Cyprus, on its own initiative, undertook to return the loot of fugitive Joe Lowe to the people of Malaysia. The luxurious mansion of the businessman wanted by Interpol is coming under fire, after the Malaysian authorities finally responded to the request of MOKAS and sent to the Cypriot authorities the necessary request for legal assistance to seize the mansion of their citizen. Based on this document, the Malaysian authorities authorize the Cypriot authorities to proceed with the sale of the villa and to send the money from its sale to the funds of the Malaysian Ministry of Finance.
The clearing of the assets of Joe Lowe started with a Cypriot initiative, reports to “Politis” the head of MOKAS Eva Papakyriakou, addressing a relevant letter to the respective body of Malaysia. MOKAS Malaysia, due to different legislation and responsibilities, initially declared itself incompetent to handle such a case, as a result of which they referred the Cypriot authorities to the Malaysian judiciary, which finally formally submitted the request for legal assistance recently.
Mr. Joe Lowe, as revealed by “Politis”, came to Cyprus on September 18, 2015 and through an express procedure in two days exceptionally received his passport from the Council of Ministers. At the same time, the brokerage firm Henley & Partners on September 23, 2015 acting on behalf of its client Joe Taek Low bought an unfinished villa in the Limnara area of Ayia Napa for the amount of 5 million euros. The mansion bought by a construction company in Paralimni has not yet been transferred to Joe Lowe. The Cypriot construction company Donnica Ltd, which still owns the mansion, after the intervention of MOKAS stated that it is ready to cooperate with the Cypriot authorities. As she stated to “P”, one of her legal advisers, “we will comply with any decision taken by the Cypriot courts and we will fully cooperate with the authorities”.
Joe Lowe is wanted in his home country for theft and mismanagement of about $ 10 billion, money that was donated to the Malaysian Development Fund. The 1MDB fund was set up in 2009 by former Prime Minister Najib Razak to lead the country to growth and boost the country's public wealth. Razak was arrested on September 19, 2018, tried and sentenced on August 25, 2020 to 12 years in prison. He was also fined 210 million ringgit ($ 49.40 million).
The fund initially aimed to raise $ 8 billion in bonds with the help of Goldman Sachs. Then, due to his sad management, he managed to have debts of 11.73 billion dollars, while according to the American authorities, at least 4.5 billion dollars have been stolen. Stockbroker Joe Lowe and an adviser to Prime Minister Razak are the number one suspects in, among other things, the laundering of more than $ 400 million embezzled from the fund through a US bank account. In the US, prosecutors have already implicated at least two top bank executives in a case of bribery, theft and money laundering through the Malaysian “super fund” (1MDB) in a case that has already received the praise of “one of the biggest financial fraud in history “. Recently, the lawyers of Joe Lowe, who is still hiding in China, reached a compromise with the American authorities.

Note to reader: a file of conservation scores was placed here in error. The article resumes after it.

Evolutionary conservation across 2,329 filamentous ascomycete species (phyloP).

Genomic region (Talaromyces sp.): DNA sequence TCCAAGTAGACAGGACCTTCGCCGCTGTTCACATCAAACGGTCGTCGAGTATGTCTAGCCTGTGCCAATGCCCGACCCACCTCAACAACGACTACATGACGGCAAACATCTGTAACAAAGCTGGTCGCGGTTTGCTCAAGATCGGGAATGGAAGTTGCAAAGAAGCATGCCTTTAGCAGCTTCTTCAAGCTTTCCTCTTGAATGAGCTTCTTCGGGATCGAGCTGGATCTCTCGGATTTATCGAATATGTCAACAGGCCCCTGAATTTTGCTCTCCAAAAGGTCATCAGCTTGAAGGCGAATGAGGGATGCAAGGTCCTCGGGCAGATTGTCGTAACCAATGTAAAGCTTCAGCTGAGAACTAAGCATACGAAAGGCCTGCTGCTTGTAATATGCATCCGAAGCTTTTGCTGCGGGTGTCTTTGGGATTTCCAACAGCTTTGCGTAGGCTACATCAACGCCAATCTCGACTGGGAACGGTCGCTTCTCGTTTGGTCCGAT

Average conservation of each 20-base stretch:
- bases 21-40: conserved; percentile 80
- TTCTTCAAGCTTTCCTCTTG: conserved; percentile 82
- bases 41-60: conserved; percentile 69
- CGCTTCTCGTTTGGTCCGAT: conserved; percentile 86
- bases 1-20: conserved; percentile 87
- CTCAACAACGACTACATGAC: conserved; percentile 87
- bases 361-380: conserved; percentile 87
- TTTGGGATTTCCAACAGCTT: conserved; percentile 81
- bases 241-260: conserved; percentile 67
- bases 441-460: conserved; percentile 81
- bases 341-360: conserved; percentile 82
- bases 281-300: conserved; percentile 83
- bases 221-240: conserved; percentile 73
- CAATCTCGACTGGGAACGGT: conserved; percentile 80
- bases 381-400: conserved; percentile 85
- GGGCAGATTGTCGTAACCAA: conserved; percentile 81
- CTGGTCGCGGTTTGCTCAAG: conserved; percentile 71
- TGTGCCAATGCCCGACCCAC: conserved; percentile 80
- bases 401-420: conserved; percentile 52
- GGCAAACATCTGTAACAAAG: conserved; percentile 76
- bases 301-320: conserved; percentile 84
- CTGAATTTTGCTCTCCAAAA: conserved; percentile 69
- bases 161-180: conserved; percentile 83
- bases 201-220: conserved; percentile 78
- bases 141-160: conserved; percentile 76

The Anti-Concealment Unit (MOKAS) started the relevant process in 2019 and recently made two moves, in an effort to prevent any moves by Lowe to sell his assets in Cyprus. Specifically, MOKAS secured through a court a decree according to which the Cypriot Land Registry can not accept any alienation of the expensive villa that Lowe bought in Ayia Napa, while at the same time asked the Bank of Cyprus to freeze the account of his friend or husband. As “Politis” wrote, since 2019 the specific woman had submitted an application for the granting of Cypriot citizenship as connected with the Malaysian wanted person, but it seems that she did not manage to obtain it. Joe Lowe is also on the list of 29 people the Republic of Cyprus is considering stripping of its citizenship.
Conviction of an accomplice
Meanwhile, last Tuesday 25/08/2020, a Malaysian court found former Prime Minister Najib Razak, a key aide to Joe Lowe, guilty of corruption and abuse of power. The court sentenced him to 12 years in prison in the first trial linked to the multibillion-dollar financial scandal in the 1MDB state coffers.
In the case, which was reportedly seen as a test of the country's determination to crack down on corruption and could have major political implications, the court fined 67-year-old Najib 12 years in prison and fined him 210 million ringgit (49 , $ 40 million).
The court also sentenced him to 10 years in prison for each of the three counts of breach of trust and three counts of money laundering illegally obtained by SRC International, a former state-owned 1 Malaysia Development Berhad (1MDB). The judge ordered the sentences to be offset.
Najib himself had pleaded not guilty and announced that he intended to go to federal court if convicted.
Joe Lowe, despite being declared by the Malaysian authorities, is still missing, according to some reports, hiding in a province of China. Joe Lowe's lawyers recently compromised with US authorities on more than $ 1 billion in US tax debts.